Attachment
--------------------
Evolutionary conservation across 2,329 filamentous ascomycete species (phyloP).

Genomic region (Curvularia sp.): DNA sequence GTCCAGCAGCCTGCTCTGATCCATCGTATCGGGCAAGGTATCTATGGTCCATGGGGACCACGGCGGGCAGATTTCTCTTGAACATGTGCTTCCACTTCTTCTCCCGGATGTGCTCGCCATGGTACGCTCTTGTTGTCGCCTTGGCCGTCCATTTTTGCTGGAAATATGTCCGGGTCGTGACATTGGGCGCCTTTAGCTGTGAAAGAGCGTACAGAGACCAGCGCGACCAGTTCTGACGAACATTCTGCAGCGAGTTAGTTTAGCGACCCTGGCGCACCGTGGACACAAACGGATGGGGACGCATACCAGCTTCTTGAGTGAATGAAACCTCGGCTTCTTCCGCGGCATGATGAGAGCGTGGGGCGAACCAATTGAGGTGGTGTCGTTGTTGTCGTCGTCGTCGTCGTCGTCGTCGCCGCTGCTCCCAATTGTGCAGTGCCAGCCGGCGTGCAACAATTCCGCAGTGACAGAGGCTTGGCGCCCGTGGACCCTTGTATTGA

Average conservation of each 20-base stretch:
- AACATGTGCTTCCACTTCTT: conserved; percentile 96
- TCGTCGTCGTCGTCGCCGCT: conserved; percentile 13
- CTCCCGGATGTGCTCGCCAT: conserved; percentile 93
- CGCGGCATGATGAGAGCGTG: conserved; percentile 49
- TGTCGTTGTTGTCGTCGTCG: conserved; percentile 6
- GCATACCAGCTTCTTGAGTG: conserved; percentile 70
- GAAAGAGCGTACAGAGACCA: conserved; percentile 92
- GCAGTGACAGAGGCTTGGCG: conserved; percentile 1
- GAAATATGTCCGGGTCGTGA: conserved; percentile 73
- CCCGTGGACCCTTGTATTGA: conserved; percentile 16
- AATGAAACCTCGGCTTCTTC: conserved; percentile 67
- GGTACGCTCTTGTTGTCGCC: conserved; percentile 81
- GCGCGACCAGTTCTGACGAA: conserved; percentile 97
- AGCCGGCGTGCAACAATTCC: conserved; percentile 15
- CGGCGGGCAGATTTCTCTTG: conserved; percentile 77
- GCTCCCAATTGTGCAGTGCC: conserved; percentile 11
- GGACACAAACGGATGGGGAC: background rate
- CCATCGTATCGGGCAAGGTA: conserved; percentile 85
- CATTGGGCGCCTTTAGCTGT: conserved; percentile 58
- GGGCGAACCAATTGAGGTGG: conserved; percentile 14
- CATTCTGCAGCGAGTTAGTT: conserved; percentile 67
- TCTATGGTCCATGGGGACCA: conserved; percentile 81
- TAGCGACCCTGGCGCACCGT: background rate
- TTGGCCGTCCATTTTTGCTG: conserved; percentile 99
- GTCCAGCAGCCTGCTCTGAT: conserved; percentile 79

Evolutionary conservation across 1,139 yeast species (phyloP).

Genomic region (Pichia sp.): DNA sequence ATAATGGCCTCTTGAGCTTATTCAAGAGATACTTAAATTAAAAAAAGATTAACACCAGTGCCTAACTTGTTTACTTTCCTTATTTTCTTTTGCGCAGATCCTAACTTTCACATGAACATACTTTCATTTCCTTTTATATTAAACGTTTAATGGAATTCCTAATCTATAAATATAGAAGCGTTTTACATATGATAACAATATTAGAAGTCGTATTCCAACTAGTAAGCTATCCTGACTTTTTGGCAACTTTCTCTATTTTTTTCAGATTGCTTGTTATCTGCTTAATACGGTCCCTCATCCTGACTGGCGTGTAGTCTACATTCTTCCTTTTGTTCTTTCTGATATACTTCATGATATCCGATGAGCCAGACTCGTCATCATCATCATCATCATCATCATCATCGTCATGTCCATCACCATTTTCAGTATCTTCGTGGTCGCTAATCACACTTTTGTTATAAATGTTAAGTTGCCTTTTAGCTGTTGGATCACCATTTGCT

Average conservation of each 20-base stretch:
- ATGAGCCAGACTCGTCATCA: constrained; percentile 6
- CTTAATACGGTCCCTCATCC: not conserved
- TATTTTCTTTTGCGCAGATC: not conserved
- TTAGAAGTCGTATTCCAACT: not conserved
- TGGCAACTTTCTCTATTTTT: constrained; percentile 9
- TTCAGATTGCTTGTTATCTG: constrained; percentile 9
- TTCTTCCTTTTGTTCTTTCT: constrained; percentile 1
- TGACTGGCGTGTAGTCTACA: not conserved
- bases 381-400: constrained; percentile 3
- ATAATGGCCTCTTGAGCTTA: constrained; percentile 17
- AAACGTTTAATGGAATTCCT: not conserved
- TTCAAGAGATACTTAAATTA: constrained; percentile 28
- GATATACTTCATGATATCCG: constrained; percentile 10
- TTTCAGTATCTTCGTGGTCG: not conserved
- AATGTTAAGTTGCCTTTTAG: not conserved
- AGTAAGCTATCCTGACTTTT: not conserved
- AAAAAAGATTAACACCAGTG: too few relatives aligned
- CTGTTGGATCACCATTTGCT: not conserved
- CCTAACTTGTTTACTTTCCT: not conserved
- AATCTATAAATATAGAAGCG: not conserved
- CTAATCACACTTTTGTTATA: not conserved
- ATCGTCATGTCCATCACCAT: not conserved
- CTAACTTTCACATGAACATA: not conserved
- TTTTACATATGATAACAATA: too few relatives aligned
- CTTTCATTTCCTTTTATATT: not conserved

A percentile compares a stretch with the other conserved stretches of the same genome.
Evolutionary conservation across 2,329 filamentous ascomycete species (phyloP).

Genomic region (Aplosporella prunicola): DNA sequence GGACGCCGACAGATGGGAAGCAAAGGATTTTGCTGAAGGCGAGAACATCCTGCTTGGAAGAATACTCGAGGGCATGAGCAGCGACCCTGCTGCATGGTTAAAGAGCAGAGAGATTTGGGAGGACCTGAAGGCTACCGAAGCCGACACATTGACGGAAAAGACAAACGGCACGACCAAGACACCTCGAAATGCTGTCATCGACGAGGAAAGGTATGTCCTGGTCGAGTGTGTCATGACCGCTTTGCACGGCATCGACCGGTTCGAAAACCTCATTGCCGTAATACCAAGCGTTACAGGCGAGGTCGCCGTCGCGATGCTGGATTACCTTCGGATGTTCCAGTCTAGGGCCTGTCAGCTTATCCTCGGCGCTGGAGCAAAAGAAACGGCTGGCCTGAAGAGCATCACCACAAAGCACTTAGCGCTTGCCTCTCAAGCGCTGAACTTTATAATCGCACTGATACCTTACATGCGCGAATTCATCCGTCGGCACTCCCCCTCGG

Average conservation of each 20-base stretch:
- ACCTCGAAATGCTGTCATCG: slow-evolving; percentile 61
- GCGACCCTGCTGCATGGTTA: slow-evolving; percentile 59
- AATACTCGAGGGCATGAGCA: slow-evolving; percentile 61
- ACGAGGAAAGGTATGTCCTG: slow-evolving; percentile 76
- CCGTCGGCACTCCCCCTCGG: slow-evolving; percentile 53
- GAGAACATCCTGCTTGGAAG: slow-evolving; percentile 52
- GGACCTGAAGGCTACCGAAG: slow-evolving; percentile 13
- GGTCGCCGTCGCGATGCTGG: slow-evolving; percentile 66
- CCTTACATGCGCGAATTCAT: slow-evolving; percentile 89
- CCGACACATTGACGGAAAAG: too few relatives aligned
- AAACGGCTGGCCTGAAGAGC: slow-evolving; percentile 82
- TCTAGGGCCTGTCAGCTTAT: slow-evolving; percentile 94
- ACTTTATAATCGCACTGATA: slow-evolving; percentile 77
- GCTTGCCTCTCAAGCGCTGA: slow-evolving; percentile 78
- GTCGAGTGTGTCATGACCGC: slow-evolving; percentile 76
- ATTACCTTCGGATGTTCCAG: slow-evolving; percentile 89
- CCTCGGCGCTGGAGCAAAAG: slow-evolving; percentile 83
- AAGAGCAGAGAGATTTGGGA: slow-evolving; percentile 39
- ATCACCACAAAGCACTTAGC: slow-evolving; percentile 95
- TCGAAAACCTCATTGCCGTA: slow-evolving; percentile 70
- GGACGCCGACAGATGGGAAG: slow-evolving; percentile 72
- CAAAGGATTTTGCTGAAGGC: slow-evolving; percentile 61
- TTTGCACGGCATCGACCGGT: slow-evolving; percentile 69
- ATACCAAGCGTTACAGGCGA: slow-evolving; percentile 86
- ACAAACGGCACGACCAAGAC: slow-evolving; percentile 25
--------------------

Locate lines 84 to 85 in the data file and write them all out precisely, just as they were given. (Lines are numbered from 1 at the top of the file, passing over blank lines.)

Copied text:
- ATACCAAGCGTTACAGGCGA: slow-evolving; percentile 86
- ACAAACGGCACGACCAAGAC: slow-evolving; percentile 25